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Is That a Song or A Sales Pitch?

5 minute read
David E. Thigpen

Last winter the southern California rap-metal quintet Limp Bizkit was just another scuffling young band that had probably spent too much time listening to its Beastie Boys and Rage Against the Machine albums. This summer Bizkit is basking in the kind of major exposure any new group would trade its nose rings for: a slot on the Ozzfest concert tour, an appearance on MTV’s Spring Break, airplay on tastemaking KROQ radio in Los Angeles and a debut album, Three Dollar Bill, Y’All, that cracked the Billboard Top 100.

Yet Limp Bizkit is attracting less attention for its music than for one way the group made its breakthrough. In April its label, Flip/Interscope, signed an unprecedented contract with radio station kufo of Portland, Ore., agreeing to pay $5,000 in exchange for 50 plays of Bizkit’s single Counterfeit. “Pay-for-play,” as this kind of arrangement is called, is a controversial new twist on the old, discredited practice known as payola: instead of letting songs rise or falter on their merits in the tough record marketplace, some labels are improving the odds by paying radio stations cash to play or mention their product.

Pay-for-play may conjure up images of gold-chain-draped record executives illegally buying off disc jockeys with envelopes full of money and drugs. Those days have mostly gone, along with the deejays who were caught taking under-the-turntable payoffs during the payola scandals of the 1960s and ’80s. (The Justice Department, however, recently began a probe of illicit payments allegedly made to radio stations by Latin-music giant Fonovisia Records.) Pay-for-play is done out in the open, with the money going to the station, not the deejay. And it’s all perfectly legal. Under FCC rules, such payments are O.K., so long as the station identifies the song as paid for, usually with a brief announcement (“This record was brought to you by…”) before or after the song. It’s a record-industry version of those infomercials you see on late-night TV. You may think you’re hearing a song because a station believes it’s going to be a hit, but what you’re really getting is an ad.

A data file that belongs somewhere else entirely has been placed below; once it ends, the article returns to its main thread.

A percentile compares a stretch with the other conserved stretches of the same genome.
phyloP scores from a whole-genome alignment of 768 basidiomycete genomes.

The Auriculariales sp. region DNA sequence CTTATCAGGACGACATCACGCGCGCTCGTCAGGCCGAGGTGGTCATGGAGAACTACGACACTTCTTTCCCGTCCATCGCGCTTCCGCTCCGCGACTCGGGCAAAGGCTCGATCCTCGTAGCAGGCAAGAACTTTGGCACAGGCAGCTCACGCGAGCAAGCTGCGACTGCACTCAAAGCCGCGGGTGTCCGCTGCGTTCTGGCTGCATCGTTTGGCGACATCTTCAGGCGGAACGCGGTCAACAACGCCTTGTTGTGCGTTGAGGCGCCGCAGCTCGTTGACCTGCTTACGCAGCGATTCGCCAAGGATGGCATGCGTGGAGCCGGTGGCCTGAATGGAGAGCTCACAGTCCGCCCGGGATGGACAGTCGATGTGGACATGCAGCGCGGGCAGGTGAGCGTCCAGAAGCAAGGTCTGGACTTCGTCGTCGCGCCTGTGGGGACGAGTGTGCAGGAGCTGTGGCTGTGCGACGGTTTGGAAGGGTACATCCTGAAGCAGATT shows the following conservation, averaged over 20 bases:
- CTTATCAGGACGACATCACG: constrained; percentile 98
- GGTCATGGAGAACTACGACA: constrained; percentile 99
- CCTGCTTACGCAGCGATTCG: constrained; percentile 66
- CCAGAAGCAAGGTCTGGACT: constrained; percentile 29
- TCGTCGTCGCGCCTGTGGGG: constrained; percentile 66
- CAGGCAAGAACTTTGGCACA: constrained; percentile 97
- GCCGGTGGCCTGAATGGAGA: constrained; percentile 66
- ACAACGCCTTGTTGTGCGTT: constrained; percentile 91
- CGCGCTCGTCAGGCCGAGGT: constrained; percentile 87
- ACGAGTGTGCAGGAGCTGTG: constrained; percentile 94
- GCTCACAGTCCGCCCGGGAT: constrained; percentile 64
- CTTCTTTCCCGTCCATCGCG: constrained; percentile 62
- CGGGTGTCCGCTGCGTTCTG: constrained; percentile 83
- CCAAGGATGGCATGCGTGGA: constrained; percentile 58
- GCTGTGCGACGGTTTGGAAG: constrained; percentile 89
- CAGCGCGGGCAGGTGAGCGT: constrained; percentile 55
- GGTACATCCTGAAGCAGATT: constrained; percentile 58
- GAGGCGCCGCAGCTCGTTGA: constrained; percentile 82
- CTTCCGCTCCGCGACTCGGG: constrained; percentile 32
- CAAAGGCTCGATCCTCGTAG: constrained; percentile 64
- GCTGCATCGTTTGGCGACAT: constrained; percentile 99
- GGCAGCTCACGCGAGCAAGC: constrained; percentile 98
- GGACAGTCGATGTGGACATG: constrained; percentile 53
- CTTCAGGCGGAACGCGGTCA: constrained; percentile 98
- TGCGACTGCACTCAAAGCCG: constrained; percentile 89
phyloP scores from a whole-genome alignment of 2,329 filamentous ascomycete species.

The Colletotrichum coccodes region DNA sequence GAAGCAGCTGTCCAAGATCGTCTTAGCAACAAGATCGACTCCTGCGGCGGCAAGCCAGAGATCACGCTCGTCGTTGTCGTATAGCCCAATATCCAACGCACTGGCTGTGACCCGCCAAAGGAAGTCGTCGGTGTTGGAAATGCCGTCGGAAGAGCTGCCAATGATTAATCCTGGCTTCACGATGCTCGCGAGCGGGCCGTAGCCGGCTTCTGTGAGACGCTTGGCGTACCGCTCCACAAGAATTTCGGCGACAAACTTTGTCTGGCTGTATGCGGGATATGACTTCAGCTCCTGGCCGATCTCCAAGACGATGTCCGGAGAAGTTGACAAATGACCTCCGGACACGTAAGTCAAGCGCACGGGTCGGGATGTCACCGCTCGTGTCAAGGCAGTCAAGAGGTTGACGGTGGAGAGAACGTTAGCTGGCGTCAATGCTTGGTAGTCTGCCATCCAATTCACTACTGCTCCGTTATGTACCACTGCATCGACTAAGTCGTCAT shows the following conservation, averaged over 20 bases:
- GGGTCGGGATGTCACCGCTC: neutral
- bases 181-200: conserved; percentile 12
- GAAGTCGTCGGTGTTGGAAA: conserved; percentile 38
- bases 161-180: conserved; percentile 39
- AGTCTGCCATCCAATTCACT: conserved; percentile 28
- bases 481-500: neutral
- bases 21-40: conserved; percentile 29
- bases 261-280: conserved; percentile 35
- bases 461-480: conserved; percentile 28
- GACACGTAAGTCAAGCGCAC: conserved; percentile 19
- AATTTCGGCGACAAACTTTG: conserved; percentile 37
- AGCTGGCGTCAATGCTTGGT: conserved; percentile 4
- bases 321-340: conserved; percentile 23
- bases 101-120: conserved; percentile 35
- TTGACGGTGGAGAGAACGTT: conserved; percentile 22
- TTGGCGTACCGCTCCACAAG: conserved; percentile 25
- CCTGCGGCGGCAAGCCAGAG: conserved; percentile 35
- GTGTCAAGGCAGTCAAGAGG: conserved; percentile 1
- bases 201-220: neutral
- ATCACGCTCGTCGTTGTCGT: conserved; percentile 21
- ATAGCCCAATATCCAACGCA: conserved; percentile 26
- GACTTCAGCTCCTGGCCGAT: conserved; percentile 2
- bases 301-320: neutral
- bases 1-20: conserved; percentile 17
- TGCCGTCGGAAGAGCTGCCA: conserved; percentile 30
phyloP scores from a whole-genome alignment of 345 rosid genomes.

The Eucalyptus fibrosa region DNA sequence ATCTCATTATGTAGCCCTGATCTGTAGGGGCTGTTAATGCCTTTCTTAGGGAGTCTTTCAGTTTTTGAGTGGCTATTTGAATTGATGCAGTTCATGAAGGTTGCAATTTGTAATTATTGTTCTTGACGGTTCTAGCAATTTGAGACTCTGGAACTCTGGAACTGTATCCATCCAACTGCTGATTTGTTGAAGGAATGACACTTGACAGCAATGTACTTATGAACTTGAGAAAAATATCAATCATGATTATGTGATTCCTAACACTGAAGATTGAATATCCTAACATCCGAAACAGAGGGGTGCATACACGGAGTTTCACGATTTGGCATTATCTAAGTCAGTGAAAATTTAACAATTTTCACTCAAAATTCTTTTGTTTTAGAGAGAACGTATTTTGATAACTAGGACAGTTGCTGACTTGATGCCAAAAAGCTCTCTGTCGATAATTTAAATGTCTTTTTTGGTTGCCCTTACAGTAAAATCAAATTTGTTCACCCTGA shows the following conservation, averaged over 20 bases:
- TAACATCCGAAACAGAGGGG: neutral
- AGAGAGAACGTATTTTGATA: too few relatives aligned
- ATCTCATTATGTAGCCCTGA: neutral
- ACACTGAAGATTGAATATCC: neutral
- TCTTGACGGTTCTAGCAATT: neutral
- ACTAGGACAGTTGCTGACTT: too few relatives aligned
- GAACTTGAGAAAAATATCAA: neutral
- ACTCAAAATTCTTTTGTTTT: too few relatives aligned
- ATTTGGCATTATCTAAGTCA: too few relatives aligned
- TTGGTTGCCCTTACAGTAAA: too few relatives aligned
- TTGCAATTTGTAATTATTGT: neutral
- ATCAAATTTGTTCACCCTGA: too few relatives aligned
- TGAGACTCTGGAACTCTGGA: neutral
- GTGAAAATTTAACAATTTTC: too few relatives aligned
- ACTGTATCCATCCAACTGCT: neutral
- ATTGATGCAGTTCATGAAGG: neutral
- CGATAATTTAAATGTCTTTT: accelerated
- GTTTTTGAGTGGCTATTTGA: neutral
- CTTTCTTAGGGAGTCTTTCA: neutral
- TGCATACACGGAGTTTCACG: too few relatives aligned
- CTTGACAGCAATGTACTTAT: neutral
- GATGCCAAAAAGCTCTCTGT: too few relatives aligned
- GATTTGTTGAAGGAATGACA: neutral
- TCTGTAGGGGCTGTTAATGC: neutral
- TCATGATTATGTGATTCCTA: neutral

In Nashville, Tenn., where record bosses have watched country music’s ratings share dwindle, one label, Capitol, has pioneered a related tactic: pay-for-say. The label is spending $500,000 at 28 radio stations this year for 10-second commercials to run with songs by Garth Brooks, Steve Wariner and Suzy Bogguss. The ads remind the listener of the singer’s name, the record label and where the album can be bought. Though the label does not pay for airplay, the commercials (which run only when the song is played) are an obvious incentive for the station to play the records more often. Capitol Nashville CEO Pat Quigley says he’s so pleased with the results that he intends to expand his campaign to 100 markets.

Do these tactics pay off? On the evidence so far, it’s doubtful. While pay-for-play can give singles a push, its impact on album sales–where record companies make their real money–seems limited. Limp Bizkit’s album, after getting an initial boost from pay-for-play, has sunk to the bottom quarter of the Billboard 200. Whatever success the band has had owes more to its many live performances.

Capitol’s country artists too seem to have got only a minor boost from pay-for-say. Brooks’ album Sevens is a hit–as it would undoubtedly have been without pay-for-say. But Bogguss’s Nobody Love, Nobody Gets Hurt, after debuting on the Billboard album chart at No. 42, has since slipped to No. 61, while Wariner’s Burnin’ the Roadhouse Down opened at No. 6 and fell to No. 21 last week. Pay-for-play is no magic wand. It can make a good record sell better but doesn’t do much for an average one.

That’s just one reason most record executives are still wary of the practice. Country-music hitmaker Mike Curb, best known for discovering LeAnn Rimes, vows not to use pay-for-play, fearing that the financial lure may tempt stations to start refusing songs unless they’re paid. Another opponent is Richard Branson, the billionaire entrepreneur and head of V2 Records, who is worried that pay-for-play will turn listeners off by allowing inferior music on the airwaves. “If radio doesn’t give the people what they want,” he warns, “the people will go to other mediums.”

Many musicians are skeptical of the practice as well. “I’ve been trying to get on radio my whole life,” complains country singer Hal Ketchum. “This whole idea brings us one step closer to the infomercial and limits the opportunity of a great song to break through. It puts us on the same plane as the Thighmaster and the Ginsu knife.” Nor will it ever substitute for the real emotional connection between a song and a fan, which was once what hits were all about.

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